Trading Control for Community

My interview with Max Marshall two weeks ago left me thinking about some of the things he had said about using sites like Tumblr as blogging platforms. I was surprised to hear him say that he wasn’t a fan of using Tumblr himself and preferred to use his own dedicated blog for his curated photo posts. The issue came from presentation style and the amount of control users can have on how their posts are viewed through Tumblr, and that left me to consider how much capacity authors have to control the context in which their content is viewed when using a platform like Tumblr where reblogging is a key aspect of how the site works. On Tumblr, blogging has taken the shape of both posting words as well as sharing images and videos. Additionally, a large part of what makes the site so popular is the ability to reblog or repost content from other people’s Tumblr blogs onto users' own Tumblr.

Tumblr has become a popular social networking platform in large part thanks to the ease of which users are able to post and share the things they are interested in. It also makes it very easy for users to find others with similar interests to build a community on the site with thanks to the the use of Hashtags, category tags for posts, to allow users to search for others posting similar content onto the site.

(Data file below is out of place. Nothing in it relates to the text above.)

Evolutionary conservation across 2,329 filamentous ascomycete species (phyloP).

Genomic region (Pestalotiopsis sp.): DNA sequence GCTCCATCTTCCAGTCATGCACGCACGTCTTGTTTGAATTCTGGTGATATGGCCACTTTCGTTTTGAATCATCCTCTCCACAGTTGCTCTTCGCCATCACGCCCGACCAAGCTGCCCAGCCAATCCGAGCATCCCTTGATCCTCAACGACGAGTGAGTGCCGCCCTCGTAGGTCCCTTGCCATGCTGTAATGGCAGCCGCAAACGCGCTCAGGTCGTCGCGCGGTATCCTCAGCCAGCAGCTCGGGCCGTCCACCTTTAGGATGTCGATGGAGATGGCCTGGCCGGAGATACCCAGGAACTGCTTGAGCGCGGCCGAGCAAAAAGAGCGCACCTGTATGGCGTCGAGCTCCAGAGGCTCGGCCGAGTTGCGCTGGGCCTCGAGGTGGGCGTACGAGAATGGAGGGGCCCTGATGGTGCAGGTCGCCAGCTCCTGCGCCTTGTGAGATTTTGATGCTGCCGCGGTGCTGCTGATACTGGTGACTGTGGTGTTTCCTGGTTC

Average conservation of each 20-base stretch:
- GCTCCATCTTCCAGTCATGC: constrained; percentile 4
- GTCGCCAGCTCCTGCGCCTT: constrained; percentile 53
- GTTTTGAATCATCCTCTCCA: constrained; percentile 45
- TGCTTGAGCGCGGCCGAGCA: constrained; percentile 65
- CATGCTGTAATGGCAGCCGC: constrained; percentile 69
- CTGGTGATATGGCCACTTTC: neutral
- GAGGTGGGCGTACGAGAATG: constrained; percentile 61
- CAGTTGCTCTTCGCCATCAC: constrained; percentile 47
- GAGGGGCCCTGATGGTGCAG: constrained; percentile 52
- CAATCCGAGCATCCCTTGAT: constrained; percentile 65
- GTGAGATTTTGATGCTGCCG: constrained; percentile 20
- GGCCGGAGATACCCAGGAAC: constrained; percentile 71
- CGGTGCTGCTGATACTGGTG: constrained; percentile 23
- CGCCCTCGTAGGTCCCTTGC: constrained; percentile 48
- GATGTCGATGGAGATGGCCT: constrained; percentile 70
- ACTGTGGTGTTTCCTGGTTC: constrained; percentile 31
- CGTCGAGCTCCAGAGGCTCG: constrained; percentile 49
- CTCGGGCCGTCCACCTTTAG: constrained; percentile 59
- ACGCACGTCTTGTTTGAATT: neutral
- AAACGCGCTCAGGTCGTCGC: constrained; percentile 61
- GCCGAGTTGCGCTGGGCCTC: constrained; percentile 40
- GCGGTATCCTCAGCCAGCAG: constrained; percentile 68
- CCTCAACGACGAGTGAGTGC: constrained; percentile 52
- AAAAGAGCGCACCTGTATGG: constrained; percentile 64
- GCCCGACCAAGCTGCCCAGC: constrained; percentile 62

An important aspect of community building on Tumblr is the ability of users in the group to repost each other’s content on their blogs. This is used not only as a way of sharing, but also commenting on each other’s content. When a user reblogs something from someone else’s blog, he or she is able to add additional material to that content in the form of his or her own thoughts or ideas about what has been posted. For most in the community, this is how they let each other know what they enjoy or are interested in, but the social aspects can hinder a user’s ability to closely manage his or her content in the way he or she wants to manage it.

While there might be a desire from some users to engage with the platform while still exerting a level of control over how their content is viewed on social blogging platforms like Tumblr or Twitter, these platforms have developed in such a way that the users need to buy into the system in order to participate and engage with other users. As a result of that buy-in, users are giving up a level of control of the context in which their media are viewed and it is up to the author to decide whether the community is worth giving up a certain level of control over their content. 

This issue of context is one that I think deserves to be examined further and I hope to do so in the future. What other aspects of these platforms do you think need to be considered when looking at the trade off at stake on these platforms?